In one of the most memorable sentences of 20th century literature, LP Hartley put forward the idea that “the past is a foreign country”.
The line from The Go-Between is quoted so frequently, its origins have become almost forgotten.
Seldom can the recent past have felt so alien when recalling life before the 2001 attack on the World Trade Centre in New York.
It was a time when people travelled freely, without fear. When global conflict was firmly in the rear view mirror.
A foreign country indeed.
The west made catastrophic errors in its response to 9/11. The invasion of Iraq, the operation of Camp X-Ray and the appalling images of prisoner abuse in Abu Ghraib.
The ill-conceived burkini ban in France, blurring the lines between genuine security measure and outright religious prejudice, is a sign that not all of those lessons have been fully absorbed.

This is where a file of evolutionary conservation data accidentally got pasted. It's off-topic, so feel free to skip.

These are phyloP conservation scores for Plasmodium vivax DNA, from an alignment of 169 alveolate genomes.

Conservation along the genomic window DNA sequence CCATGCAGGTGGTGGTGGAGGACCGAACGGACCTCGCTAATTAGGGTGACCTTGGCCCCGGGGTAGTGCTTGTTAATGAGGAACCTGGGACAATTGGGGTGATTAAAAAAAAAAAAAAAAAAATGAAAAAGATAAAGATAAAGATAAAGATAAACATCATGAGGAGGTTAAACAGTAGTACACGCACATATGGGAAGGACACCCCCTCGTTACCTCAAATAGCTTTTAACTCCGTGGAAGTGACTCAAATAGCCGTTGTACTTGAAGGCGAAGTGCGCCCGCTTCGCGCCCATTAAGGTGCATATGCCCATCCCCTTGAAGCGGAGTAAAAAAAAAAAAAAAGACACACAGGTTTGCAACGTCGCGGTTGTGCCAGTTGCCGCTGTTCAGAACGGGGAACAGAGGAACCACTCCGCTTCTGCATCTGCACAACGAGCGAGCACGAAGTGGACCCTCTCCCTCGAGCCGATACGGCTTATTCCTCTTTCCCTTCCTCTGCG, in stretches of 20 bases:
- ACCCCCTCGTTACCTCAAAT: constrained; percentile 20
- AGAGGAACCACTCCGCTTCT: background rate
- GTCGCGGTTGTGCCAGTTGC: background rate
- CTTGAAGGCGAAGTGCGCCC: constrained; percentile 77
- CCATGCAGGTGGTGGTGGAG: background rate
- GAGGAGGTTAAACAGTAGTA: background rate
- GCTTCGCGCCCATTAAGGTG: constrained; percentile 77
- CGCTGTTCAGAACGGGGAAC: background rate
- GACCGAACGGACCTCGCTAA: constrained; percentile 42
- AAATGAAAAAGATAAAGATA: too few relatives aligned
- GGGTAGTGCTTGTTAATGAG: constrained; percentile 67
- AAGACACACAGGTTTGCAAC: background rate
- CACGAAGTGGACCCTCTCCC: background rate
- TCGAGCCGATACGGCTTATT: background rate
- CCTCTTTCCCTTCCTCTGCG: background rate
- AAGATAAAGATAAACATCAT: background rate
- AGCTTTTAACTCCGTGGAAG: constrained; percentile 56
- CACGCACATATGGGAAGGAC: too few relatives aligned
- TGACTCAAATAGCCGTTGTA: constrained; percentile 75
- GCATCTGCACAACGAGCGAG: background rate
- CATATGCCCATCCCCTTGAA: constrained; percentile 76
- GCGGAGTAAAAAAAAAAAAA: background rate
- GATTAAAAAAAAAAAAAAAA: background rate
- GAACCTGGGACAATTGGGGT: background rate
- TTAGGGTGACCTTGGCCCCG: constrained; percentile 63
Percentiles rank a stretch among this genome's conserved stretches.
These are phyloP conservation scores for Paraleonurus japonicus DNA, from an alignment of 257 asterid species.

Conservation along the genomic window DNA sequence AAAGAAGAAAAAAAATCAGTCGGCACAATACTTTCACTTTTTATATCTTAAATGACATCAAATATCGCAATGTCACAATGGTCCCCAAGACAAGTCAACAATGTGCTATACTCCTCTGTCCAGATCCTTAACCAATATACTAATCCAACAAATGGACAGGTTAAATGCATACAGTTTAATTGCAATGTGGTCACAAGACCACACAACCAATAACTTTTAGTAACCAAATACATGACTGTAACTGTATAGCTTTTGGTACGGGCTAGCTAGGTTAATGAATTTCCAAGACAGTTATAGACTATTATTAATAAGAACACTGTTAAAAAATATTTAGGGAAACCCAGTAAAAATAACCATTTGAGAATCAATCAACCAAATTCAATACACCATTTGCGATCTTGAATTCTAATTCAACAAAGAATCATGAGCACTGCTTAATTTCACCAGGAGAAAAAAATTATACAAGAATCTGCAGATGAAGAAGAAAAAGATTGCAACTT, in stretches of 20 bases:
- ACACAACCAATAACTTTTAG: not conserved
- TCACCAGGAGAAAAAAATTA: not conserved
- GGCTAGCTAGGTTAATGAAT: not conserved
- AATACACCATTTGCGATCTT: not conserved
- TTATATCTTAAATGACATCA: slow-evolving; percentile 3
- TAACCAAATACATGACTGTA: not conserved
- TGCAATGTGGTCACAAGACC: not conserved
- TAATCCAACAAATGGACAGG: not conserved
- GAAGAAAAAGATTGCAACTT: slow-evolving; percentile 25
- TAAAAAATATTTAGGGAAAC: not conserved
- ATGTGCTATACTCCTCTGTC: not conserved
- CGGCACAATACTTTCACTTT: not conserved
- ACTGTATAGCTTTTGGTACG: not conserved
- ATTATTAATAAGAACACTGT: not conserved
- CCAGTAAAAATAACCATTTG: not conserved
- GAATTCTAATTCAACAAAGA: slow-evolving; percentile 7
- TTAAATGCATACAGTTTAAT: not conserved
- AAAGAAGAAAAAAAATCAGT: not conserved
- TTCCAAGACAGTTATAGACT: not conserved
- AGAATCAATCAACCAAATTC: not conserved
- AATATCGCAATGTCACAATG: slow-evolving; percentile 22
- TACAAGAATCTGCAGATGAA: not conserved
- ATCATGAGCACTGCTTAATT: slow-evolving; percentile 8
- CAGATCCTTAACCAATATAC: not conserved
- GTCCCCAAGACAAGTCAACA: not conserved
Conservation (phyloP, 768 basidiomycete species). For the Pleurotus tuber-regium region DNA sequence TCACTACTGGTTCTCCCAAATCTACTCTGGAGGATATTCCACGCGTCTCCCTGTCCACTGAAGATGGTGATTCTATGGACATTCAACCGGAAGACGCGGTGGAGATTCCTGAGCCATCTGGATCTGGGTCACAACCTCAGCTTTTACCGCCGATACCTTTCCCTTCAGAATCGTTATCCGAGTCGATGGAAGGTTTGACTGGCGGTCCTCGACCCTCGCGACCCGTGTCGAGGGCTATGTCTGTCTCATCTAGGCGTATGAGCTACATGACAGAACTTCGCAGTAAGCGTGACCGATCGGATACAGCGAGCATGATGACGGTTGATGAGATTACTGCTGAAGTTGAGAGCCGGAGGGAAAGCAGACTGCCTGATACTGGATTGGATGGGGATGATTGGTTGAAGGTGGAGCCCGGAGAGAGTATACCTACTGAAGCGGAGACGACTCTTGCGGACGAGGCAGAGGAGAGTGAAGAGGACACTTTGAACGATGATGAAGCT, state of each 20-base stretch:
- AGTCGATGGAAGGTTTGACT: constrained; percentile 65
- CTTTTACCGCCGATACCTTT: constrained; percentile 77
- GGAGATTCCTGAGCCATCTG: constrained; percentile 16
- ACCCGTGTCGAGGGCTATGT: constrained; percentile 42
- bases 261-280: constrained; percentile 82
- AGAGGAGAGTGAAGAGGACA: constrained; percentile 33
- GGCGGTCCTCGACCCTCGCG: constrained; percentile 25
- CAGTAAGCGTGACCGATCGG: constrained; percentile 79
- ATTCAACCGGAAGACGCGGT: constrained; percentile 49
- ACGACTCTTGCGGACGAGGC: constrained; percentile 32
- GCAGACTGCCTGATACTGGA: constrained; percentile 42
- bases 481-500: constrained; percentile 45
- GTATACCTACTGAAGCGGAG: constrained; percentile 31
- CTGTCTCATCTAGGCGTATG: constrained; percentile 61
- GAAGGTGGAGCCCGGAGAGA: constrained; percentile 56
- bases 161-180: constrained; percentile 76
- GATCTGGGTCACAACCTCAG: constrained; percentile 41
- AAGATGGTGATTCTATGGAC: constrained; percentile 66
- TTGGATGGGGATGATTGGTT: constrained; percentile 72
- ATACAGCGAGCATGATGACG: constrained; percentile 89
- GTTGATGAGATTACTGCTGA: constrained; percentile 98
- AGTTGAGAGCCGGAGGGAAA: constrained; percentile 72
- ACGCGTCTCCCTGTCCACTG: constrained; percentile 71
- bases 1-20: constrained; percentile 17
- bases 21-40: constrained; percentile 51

As if to emphasise the fallout of 9/11, it emerged last week that American-led forces are preparing to launch an attack on Mosul, one of the last remaining IS strongholds.
But the rapidly escalating downfall of the rogue state is not to be taken for granted.
Military success is only one strand of the war on extremism.
The more important part is ideological – for tolerance to triumph over hate.
It is a battle which must be won.
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